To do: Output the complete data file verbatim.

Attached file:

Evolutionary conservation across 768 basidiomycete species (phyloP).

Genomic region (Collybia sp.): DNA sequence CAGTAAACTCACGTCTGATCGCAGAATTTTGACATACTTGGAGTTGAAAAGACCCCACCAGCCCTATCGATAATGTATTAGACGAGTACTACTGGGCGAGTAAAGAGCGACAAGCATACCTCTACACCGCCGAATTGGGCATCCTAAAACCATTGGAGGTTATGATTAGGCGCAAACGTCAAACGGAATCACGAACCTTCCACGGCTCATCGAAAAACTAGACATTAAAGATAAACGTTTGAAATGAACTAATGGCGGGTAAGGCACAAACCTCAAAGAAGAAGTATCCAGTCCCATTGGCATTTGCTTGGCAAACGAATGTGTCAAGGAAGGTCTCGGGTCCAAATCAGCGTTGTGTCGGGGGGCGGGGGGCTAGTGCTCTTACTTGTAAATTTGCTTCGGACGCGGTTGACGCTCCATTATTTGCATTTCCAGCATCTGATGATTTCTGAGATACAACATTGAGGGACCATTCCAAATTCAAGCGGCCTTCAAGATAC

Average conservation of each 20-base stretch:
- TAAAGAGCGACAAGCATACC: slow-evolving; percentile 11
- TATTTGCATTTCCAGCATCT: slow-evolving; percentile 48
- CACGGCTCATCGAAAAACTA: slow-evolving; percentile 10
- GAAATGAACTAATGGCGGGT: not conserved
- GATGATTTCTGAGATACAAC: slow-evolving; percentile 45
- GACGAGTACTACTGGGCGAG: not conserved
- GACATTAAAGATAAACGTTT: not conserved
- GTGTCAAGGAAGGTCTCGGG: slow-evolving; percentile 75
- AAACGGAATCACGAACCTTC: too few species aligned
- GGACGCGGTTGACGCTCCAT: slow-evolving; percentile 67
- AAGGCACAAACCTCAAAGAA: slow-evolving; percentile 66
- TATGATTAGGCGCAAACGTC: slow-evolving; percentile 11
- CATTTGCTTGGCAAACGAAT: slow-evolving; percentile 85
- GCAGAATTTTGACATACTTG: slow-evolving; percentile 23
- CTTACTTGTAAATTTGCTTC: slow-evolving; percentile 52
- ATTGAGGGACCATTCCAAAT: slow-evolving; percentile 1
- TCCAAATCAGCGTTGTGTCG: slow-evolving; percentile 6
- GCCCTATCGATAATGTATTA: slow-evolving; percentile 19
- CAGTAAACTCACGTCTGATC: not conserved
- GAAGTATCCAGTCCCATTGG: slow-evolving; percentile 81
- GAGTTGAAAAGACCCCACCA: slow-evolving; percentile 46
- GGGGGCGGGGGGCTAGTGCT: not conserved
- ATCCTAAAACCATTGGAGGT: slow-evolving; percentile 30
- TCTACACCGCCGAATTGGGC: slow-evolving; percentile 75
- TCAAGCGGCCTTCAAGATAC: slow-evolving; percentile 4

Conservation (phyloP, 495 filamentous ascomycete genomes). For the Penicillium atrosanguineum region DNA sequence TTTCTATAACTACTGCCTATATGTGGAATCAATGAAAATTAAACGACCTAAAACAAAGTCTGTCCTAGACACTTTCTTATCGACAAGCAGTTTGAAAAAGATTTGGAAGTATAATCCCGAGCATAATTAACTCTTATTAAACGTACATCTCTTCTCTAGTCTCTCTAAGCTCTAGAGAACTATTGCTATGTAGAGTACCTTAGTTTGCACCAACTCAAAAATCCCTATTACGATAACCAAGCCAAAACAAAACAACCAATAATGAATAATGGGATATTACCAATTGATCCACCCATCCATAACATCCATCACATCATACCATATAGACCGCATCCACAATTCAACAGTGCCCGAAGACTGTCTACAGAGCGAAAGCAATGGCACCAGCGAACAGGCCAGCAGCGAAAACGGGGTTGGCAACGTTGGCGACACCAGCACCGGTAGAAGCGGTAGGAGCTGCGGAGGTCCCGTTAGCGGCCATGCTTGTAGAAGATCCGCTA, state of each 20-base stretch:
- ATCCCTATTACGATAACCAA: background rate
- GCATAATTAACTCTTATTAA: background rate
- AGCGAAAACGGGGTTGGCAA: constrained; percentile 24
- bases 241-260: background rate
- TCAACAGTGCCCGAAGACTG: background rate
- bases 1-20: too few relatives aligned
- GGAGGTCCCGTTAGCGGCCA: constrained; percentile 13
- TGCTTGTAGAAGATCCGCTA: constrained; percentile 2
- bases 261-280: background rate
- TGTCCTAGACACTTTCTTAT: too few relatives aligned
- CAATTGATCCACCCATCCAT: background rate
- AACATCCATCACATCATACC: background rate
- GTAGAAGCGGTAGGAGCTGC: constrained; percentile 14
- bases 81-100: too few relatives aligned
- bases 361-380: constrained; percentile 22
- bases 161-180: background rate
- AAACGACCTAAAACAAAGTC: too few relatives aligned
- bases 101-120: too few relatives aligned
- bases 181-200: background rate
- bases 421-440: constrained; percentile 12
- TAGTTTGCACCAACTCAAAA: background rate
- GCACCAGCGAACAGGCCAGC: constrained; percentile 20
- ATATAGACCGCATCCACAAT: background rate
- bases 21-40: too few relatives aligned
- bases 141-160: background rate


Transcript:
Evolutionary conservation across 768 basidiomycete species (phyloP).

Genomic region (Collybia sp.): DNA sequence CAGTAAACTCACGTCTGATCGCAGAATTTTGACATACTTGGAGTTGAAAAGACCCCACCAGCCCTATCGATAATGTATTAGACGAGTACTACTGGGCGAGTAAAGAGCGACAAGCATACCTCTACACCGCCGAATTGGGCATCCTAAAACCATTGGAGGTTATGATTAGGCGCAAACGTCAAACGGAATCACGAACCTTCCACGGCTCATCGAAAAACTAGACATTAAAGATAAACGTTTGAAATGAACTAATGGCGGGTAAGGCACAAACCTCAAAGAAGAAGTATCCAGTCCCATTGGCATTTGCTTGGCAAACGAATGTGTCAAGGAAGGTCTCGGGTCCAAATCAGCGTTGTGTCGGGGGGCGGGGGGCTAGTGCTCTTACTTGTAAATTTGCTTCGGACGCGGTTGACGCTCCATTATTTGCATTTCCAGCATCTGATGATTTCTGAGATACAACATTGAGGGACCATTCCAAATTCAAGCGGCCTTCAAGATAC

Average conservation of each 20-base stretch:
- TAAAGAGCGACAAGCATACC: slow-evolving; percentile 11
- TATTTGCATTTCCAGCATCT: slow-evolving; percentile 48
- CACGGCTCATCGAAAAACTA: slow-evolving; percentile 10
- GAAATGAACTAATGGCGGGT: not conserved
- GATGATTTCTGAGATACAAC: slow-evolving; percentile 45
- GACGAGTACTACTGGGCGAG: not conserved
- GACATTAAAGATAAACGTTT: not conserved
- GTGTCAAGGAAGGTCTCGGG: slow-evolving; percentile 75
- AAACGGAATCACGAACCTTC: too few species aligned
- GGACGCGGTTGACGCTCCAT: slow-evolving; percentile 67
- AAGGCACAAACCTCAAAGAA: slow-evolving; percentile 66
- TATGATTAGGCGCAAACGTC: slow-evolving; percentile 11
- CATTTGCTTGGCAAACGAAT: slow-evolving; percentile 85
- GCAGAATTTTGACATACTTG: slow-evolving; percentile 23
- CTTACTTGTAAATTTGCTTC: slow-evolving; percentile 52
- ATTGAGGGACCATTCCAAAT: slow-evolving; percentile 1
- TCCAAATCAGCGTTGTGTCG: slow-evolving; percentile 6
- GCCCTATCGATAATGTATTA: slow-evolving; percentile 19
- CAGTAAACTCACGTCTGATC: not conserved
- GAAGTATCCAGTCCCATTGG: slow-evolving; percentile 81
- GAGTTGAAAAGACCCCACCA: slow-evolving; percentile 46
- GGGGGCGGGGGGCTAGTGCT: not conserved
- ATCCTAAAACCATTGGAGGT: slow-evolving; percentile 30
- TCTACACCGCCGAATTGGGC: slow-evolving; percentile 75
- TCAAGCGGCCTTCAAGATAC: slow-evolving; percentile 4

Conservation (phyloP, 495 filamentous ascomycete genomes). For the Penicillium atrosanguineum region DNA sequence TTTCTATAACTACTGCCTATATGTGGAATCAATGAAAATTAAACGACCTAAAACAAAGTCTGTCCTAGACACTTTCTTATCGACAAGCAGTTTGAAAAAGATTTGGAAGTATAATCCCGAGCATAATTAACTCTTATTAAACGTACATCTCTTCTCTAGTCTCTCTAAGCTCTAGAGAACTATTGCTATGTAGAGTACCTTAGTTTGCACCAACTCAAAAATCCCTATTACGATAACCAAGCCAAAACAAAACAACCAATAATGAATAATGGGATATTACCAATTGATCCACCCATCCATAACATCCATCACATCATACCATATAGACCGCATCCACAATTCAACAGTGCCCGAAGACTGTCTACAGAGCGAAAGCAATGGCACCAGCGAACAGGCCAGCAGCGAAAACGGGGTTGGCAACGTTGGCGACACCAGCACCGGTAGAAGCGGTAGGAGCTGCGGAGGTCCCGTTAGCGGCCATGCTTGTAGAAGATCCGCTA, state of each 20-base stretch:
- ATCCCTATTACGATAACCAA: background rate
- GCATAATTAACTCTTATTAA: background rate
- AGCGAAAACGGGGTTGGCAA: constrained; percentile 24
- bases 241-260: background rate
- TCAACAGTGCCCGAAGACTG: background rate
- bases 1-20: too few relatives aligned
- GGAGGTCCCGTTAGCGGCCA: constrained; percentile 13
- TGCTTGTAGAAGATCCGCTA: constrained; percentile 2
- bases 261-280: background rate
- TGTCCTAGACACTTTCTTAT: too few relatives aligned
- CAATTGATCCACCCATCCAT: background rate
- AACATCCATCACATCATACC: background rate
- GTAGAAGCGGTAGGAGCTGC: constrained; percentile 14
- bases 81-100: too few relatives aligned
- bases 361-380: constrained; percentile 22
- bases 161-180: background rate
- AAACGACCTAAAACAAAGTC: too few relatives aligned
- bases 101-120: too few relatives aligned
- bases 181-200: background rate
- bases 421-440: constrained; percentile 12
- TAGTTTGCACCAACTCAAAA: background rate
- GCACCAGCGAACAGGCCAGC: constrained; percentile 20
- ATATAGACCGCATCCACAAT: background rate
- bases 21-40: too few relatives aligned
- bases 141-160: background rate